Outreach workshop series
The CRBLM, Brain Reach, Science Policy Exchange, and Convergence Neuroscience are offering a series of workshops on science communication and knowledge mobilization.
The workshops will cover a range of approaches, target audiences, and aspects of the process of planning and delivering science outreach projects.
Participants are welcome to attend all or a subset of the four workshops, registration is required.
Introduction to Knowledge Translation Planning / Inbal Itzhak, CRBLM
- Tuesday, July 23rd, 15:00-18:00, 2001 McGill-College, room #464
Knowledge translation refers to the process of sharing and exchanging knowledge between knowledge producers and knowledge users with the goal of informing and improving practices, for example, in areas like healthcare and education.
This workshop will introduce participants to the knowledge translation planning template developed at SickKids hospital. This template is an evidence-based guide to knowledge translation project planning. It is applicable to any research area and can be used for developing knowledge translation plans for grant applications.
Participants will consider the reasons for planning knowledge translation projects, discuss example projects, and draft a project plan of their own.
Building the Bridges Between Science and Policy / Vanessa Sung and Shawn McGuirk, Science & Policy Exchange
- Friday, August 2nd, 15:00-18:00, 2001 McGill-College, room #464
Science and Policy Exchange’s former co-presidents Vanessa Sung and Shawn McGuirk will present a three-hour workshop with three highlights.
- We will present a general introduction to science policy, from both sides (science for policy and policy for science). The importance of relationship-building between science and government for evidence-based policy making will be discussed. We will also discuss how early career researchers and trainees can get involved.
- We will share our experience creating initiatives to promote the student voice in science policy, using the example of our #Students4thereport campaign. This campaign contributed to reinvestment in science in the 2018 federal budget and led us to meet key opinion leaders across academia and the government.
- Finally, a case study will provide the participants with hands-on experience in presenting science advice and fostering relationships with the government.
Overall, participants will learn the basics of science policy and understand how researchers, in particular, early-career researchers can take an active role in addressing policy issues at the local, federal and international levels.
No prerequisite, all levels are welcome.
Zine Making Workshop: Spread the Word about Your Research! / Bettina Forget and Cristian Zaelzer, Convergence Neuroscience
- Friday, August 9th, 15:00-18:00, 2001 McGill-College, room #464
In this workshop you will learn how to make a zine. Derived from the word “magazine,” a zine is an independent, grass-roots publication that can be easily and cheaply produced and distributed. You will be introduced to a short history of zine making and basic layout and typography guidelines, and then proceed to create your own zine. The focus of your zine will be to spread the word about your research: this could be a key insight, a compelling research question, or maybe a crowdsourcing tool for you to collect data. At the end of the workshop, all participants will showcase and discuss their zines.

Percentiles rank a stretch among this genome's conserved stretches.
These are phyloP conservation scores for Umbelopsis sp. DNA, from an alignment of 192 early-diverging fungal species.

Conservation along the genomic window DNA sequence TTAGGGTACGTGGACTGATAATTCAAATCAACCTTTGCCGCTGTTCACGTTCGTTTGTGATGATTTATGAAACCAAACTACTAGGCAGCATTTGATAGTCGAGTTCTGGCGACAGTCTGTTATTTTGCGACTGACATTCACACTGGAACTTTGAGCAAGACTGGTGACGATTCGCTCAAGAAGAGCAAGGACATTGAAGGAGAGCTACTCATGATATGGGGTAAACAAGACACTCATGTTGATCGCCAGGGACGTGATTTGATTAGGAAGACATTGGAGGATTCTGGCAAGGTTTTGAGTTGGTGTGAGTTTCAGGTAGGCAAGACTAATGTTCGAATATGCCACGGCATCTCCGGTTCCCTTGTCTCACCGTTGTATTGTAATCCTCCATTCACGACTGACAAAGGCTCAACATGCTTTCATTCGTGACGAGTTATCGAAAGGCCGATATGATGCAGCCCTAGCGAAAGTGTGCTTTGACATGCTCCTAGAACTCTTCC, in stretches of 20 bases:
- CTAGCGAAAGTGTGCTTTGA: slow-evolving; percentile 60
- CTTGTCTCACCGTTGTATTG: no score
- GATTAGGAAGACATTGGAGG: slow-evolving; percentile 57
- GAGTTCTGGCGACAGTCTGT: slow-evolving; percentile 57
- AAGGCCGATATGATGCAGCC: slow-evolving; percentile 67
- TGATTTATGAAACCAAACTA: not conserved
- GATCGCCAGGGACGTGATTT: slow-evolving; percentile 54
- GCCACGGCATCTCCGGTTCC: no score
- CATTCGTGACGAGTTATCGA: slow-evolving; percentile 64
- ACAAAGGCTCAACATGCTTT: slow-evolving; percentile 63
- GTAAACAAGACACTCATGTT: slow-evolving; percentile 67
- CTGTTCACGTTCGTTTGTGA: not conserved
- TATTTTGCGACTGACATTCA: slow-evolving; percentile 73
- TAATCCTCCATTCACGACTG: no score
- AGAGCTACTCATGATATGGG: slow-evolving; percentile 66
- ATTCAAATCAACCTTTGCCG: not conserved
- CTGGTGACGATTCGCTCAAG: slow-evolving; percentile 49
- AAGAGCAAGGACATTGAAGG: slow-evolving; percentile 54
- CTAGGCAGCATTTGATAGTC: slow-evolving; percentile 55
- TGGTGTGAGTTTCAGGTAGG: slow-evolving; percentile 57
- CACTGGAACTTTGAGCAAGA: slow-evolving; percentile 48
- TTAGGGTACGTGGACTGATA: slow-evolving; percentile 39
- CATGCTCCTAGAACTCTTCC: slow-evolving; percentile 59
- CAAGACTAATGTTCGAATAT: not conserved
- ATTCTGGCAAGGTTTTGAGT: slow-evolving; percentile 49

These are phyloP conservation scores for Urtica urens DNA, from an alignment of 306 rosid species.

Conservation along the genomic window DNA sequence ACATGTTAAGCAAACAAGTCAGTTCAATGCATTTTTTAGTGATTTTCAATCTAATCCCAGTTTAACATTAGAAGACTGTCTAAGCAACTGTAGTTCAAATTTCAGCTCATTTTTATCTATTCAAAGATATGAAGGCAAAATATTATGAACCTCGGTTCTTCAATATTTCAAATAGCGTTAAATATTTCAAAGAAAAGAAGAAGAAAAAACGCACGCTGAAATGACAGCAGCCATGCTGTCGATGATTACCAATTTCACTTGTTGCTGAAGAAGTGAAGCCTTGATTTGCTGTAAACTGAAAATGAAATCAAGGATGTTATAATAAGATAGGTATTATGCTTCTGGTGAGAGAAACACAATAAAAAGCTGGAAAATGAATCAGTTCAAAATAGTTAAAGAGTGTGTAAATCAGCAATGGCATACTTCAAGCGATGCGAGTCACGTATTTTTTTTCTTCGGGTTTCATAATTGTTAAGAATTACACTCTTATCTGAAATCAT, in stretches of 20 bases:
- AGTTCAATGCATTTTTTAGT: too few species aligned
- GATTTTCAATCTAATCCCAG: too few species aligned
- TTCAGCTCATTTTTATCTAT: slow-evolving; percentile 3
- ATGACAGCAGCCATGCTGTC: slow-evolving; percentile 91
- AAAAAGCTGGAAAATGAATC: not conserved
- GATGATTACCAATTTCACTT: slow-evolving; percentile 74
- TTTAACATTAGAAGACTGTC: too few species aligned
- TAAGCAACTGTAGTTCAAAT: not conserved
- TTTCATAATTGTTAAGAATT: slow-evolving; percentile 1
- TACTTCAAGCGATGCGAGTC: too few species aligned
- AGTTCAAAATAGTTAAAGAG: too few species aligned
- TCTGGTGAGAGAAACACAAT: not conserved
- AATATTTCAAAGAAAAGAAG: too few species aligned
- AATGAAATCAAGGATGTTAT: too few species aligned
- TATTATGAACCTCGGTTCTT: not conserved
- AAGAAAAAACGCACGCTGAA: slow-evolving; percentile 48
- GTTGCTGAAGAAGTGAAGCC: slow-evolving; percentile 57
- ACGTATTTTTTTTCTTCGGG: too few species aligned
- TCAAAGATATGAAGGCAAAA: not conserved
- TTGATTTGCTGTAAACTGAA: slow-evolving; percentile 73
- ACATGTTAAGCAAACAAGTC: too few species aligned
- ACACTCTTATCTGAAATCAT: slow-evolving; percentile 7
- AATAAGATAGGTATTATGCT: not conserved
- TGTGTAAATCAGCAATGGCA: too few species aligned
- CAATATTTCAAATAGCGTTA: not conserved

Accessible Neuroscience in Schools and Remote Communities / Noor Al-Sharif and Ana Elisa Farias De Sousa, BrainReach
- Friday, Agust 16th, 15:00-18:00, 2001 McGill-College, room #464
BrainReach Elementary co-president Noor Al-Sharif and BrainReach North co-president Ana Elisa Farias De Sousa will present a three-hour workshop on engaging students near and far through hands-on neuroscience In schools.
- We will discuss the importance of supplementing science education in underserved schools and in remote and Indigenous communities. We will highlight the strengths of using accessible neuroscience to inspire a love of science in students and discuss our approach to designing science outreach content for schools. We will also highlight the importance of involving graduate students in disseminating science through direct engagement with school students.
- We will share our experiences engaging with schools serving Indigenous communities in remote regions of northern Quebec. We will discuss the importance of being sensitive to the cultural context when reaching out to students from Indigenous backgrounds and the importance of promoting representation of Indigenous students and professionals in STEM fields. We will describe some of the partnerships we are developing within and outside of McGill for Indigenous outreach.
- Finally, we will present a sample of our neuroscience-based science outreach sessions designed for school students. Participants will experience first-hand the joy of discovery through relatable, accessible experiments in neuroscience. The session will demonstrate how we put into practice some of the principles of active learning discussed in the first part of the workshop.